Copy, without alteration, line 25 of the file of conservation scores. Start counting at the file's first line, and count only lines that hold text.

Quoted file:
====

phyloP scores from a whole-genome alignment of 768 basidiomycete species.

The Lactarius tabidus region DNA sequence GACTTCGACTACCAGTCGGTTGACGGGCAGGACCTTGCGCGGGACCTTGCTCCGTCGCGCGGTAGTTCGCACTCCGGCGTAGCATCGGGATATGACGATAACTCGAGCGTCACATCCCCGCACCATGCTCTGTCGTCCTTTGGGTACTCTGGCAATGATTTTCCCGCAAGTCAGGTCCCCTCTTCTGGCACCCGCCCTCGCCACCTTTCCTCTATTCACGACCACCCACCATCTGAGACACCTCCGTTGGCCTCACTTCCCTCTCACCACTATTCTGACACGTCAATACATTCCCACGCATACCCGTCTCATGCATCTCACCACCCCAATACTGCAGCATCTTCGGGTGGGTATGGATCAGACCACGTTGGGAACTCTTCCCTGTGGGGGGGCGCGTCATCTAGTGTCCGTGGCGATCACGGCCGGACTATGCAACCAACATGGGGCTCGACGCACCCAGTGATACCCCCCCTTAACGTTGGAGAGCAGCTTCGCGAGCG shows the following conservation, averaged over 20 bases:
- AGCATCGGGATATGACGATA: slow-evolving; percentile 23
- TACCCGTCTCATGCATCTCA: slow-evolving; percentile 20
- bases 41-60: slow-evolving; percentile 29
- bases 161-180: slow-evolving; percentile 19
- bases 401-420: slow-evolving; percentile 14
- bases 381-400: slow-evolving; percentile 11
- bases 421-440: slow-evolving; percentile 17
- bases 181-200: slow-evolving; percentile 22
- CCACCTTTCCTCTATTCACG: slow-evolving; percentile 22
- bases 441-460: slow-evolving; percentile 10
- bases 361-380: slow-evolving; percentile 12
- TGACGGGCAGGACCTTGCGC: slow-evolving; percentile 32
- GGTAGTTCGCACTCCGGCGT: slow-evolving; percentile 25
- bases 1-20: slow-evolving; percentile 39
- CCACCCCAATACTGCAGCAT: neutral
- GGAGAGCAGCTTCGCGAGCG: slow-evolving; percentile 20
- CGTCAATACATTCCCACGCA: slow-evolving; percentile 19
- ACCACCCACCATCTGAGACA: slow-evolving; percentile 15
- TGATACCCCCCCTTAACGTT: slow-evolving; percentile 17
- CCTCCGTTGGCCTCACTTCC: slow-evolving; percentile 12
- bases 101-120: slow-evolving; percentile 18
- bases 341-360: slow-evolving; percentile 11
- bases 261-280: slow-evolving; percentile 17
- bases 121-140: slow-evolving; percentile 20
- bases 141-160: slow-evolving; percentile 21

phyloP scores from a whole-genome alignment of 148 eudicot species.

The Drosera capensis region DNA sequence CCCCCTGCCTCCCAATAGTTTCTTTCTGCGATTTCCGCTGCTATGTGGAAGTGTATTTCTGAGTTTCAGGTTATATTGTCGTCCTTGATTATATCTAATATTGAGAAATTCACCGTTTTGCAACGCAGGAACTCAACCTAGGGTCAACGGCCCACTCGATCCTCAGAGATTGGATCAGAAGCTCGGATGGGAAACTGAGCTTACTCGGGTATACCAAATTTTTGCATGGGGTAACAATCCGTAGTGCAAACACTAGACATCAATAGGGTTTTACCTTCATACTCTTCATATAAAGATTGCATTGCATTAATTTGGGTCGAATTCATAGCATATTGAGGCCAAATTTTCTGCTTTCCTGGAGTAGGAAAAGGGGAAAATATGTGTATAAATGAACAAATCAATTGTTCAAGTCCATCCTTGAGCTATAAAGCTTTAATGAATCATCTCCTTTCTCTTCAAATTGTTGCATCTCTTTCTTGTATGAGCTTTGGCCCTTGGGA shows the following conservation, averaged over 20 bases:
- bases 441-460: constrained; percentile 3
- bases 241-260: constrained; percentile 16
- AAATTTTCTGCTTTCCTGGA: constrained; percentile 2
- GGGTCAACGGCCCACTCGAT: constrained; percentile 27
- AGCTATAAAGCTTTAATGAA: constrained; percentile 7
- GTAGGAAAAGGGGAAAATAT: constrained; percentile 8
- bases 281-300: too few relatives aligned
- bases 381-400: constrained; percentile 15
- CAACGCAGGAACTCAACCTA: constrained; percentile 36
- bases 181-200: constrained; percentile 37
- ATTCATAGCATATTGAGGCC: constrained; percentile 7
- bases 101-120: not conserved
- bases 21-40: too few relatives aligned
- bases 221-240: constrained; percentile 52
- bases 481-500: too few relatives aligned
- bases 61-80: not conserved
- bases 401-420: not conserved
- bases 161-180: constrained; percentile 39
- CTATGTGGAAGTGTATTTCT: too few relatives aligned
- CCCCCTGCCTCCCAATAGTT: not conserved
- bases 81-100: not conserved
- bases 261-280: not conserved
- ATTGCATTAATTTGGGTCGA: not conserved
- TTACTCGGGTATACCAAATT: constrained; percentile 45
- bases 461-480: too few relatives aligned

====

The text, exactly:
- bases 261-280: slow-evolving; percentile 17